Memoir series – JLeahy
In the first moon of the coffee season, the bees would have long gone from the sweetness in the coffee blossom. The delicate petals of coffee blossoms would wither, turn brownie-yellow and drop to carpet the base of the trees. Here, under the tree, other insects such as ants would gather around the sticky rotting pulp. This was the picking time. My mother and her sisters would prepare to harvest grandpa’s coffee.
This is my mother’s Coffee Land story.
My grandfather’s name means “intelligent” and so he was. Kauc’s coffee garden was planted on his father’s land, miles away from our village.
To harvest the coffee beans; equipment, food, bags, water and all other necessities for processing had to be carried to the garden on foot. It was a labour-intensive method in which cherries are picked, selected and pulped by hand all day and for several weeks.
The remaining flesh from the pulping process was used as composting material for both the coffee and food gardens. Once the bean was dried, it was shelled. The coffee was now ready to sell and grandpa took it to town and in exchange, he bought sugar, rice and a small stick of tobacco. The tobacco was his treat, although he rarely smoked. My mother often wondered why he spent his hard-earned money on tobacco he did not really smoke. She said perhaps he shared it with his friends.
The coffee garden was Kauc’s pride and joy. Being a male and the second eldest in his family, Kauc owned a large piece of land. He was a devout Lutheran and a teacher. Kauc loved the land and he tried some cocoa and his coffee garden for cash.
The coffee garden, near our food garden, was situated less than an hour walking distance from our small coastal village outside Lae, Morobe Province, Papua New Guinea. Kauc grew Arabicas. With a high rainfall and good soil, the trees grew well and produced top quality beans. The family did not drink this coffee. They drank tea which came from Garaina, a sub-district in our province. This coffee garden was purely cultivated as a cash crop.
When the coffee berries ripened they developed a glossy sheen on its deep red shades. My mother, her sisters and my grandparents would go to the garden to pick the coffee and spend the whole day sorting and processing.
Sometimes, they would take a break and make a fire in nearby kunai (grassland) to surround and trap bandicoots for lunch. This made the long day interesting.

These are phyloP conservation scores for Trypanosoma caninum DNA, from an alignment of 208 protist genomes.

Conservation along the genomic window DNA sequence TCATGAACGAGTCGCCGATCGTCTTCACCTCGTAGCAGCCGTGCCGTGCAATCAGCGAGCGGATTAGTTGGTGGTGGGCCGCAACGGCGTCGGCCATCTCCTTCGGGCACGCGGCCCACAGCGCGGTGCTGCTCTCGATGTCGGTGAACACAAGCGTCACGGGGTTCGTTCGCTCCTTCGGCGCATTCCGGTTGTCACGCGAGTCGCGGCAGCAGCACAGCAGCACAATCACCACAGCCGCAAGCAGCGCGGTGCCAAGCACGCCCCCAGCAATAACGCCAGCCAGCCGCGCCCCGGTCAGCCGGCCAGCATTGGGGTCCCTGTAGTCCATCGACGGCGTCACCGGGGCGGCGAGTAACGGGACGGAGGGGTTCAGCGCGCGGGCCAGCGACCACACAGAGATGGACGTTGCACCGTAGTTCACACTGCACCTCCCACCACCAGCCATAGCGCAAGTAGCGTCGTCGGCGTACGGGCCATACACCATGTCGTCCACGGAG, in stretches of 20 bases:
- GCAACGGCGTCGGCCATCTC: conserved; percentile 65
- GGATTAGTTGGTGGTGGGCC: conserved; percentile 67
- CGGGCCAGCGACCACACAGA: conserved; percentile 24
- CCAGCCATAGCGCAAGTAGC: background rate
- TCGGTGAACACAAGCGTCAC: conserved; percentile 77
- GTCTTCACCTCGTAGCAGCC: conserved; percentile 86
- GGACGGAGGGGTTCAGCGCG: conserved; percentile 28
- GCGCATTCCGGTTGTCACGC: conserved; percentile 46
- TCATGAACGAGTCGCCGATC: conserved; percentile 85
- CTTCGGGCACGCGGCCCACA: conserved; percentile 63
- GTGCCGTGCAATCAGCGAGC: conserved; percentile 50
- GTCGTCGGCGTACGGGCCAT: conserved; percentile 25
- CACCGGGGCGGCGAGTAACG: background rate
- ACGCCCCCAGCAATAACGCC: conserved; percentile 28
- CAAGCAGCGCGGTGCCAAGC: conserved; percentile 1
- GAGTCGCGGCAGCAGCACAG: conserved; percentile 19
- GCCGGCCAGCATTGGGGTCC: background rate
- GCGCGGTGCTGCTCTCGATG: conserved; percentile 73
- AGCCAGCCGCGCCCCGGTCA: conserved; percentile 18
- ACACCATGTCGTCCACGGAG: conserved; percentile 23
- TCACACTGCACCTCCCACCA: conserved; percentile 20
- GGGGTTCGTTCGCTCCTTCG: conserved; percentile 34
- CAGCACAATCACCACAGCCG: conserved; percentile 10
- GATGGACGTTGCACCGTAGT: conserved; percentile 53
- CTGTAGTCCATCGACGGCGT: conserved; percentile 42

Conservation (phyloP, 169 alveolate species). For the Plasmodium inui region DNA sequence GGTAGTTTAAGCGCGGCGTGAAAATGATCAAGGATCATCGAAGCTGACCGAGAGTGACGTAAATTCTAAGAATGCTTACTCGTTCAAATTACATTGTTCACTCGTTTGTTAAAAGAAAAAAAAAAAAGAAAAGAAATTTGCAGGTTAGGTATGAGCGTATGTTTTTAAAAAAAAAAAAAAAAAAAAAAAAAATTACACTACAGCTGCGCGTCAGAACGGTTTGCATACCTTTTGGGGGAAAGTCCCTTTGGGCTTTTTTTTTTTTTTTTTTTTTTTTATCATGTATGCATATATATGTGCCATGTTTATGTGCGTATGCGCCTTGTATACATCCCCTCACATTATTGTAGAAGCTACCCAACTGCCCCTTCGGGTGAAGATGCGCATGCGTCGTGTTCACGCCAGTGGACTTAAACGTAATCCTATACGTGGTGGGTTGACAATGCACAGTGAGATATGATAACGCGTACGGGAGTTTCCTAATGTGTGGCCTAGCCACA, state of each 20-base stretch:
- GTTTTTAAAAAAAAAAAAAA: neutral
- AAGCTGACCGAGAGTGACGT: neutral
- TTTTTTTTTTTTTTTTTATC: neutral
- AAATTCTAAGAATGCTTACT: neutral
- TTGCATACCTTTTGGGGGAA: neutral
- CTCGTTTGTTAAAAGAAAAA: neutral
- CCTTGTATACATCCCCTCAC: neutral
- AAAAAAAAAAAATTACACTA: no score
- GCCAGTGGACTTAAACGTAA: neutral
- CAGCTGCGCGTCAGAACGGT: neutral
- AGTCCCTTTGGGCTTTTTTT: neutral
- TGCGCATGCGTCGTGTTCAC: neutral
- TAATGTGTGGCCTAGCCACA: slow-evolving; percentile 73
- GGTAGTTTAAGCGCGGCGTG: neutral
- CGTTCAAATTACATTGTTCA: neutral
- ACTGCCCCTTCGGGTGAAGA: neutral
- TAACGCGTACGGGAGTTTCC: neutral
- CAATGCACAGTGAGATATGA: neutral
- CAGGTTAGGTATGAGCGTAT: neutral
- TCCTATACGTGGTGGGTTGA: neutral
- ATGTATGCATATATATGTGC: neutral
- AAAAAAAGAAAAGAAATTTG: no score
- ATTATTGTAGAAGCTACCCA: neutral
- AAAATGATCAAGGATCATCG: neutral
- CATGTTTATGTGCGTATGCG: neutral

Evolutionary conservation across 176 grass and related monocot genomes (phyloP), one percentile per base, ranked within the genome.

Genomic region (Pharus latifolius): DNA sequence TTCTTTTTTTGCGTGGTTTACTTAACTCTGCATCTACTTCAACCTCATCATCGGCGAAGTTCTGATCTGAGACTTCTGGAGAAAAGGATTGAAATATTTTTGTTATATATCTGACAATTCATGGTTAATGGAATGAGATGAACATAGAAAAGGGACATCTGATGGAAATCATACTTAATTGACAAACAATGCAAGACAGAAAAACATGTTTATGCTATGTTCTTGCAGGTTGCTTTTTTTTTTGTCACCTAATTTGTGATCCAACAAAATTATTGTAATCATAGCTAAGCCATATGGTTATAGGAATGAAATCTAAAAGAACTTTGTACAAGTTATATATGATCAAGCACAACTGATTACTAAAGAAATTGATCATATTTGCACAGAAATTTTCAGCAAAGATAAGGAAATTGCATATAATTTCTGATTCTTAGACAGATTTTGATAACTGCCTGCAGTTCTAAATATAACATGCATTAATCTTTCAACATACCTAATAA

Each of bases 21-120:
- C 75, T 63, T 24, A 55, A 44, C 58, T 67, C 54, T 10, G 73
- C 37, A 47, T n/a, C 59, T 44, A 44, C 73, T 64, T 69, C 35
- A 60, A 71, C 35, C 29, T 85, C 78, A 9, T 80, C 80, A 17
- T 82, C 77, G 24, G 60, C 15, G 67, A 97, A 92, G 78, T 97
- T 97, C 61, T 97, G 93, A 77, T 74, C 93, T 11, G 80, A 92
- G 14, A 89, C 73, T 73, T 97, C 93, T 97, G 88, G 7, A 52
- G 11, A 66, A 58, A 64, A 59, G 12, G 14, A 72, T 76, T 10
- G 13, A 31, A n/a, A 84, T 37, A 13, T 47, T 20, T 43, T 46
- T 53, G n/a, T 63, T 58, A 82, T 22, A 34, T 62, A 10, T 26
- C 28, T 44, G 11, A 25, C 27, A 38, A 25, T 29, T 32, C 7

My mother said she would feed me milk and lay me down in a bilum (string bag) and hang the bag on a Rosewood branch. Under the shade, the cool breeze kept me asleep while she and her sisters picked coffee. My grandfather washed and peeled the red skins, revealing pale beans. The sisters would pick and bring bags of the red cherries and pour them into my grandpa’s pulper.
“He would stand there in his laplap and T shirt and just turn the handles until the machine skinned and spit the pale brown seeds out the other end. The seeds were collected and dried in the sun. He was in charge of this machine” my mother said.
The trees and in particular, the Rosewood tree became the landmark. Memories of the coffee garden surfaced in a family argument over land allocation eight years ago. My grandfather and his brother were the head of our family and clan. Both men had died three decades ago. Their sons, my two uncles who became head of our clan and land had also died. My mother remains the eldest of the family and clan. Her being a woman brought another cultural and customary argument about where she would live.
According to my cousin brothers, my mother should not have any land. Fortunately for my mother, and for the fact that she was born the daughter of an intelligent man, she stood up for her share. My mother made sure she had spoken to my uncles and got both their approvals before they died. When my uncles asked her to choose, she had marked the land where she used to hang me in a bilum, while she picked coffee with her father. This coffee garden became her land. In memory of her father, my mother named her son Kauc and I named my son Kauc.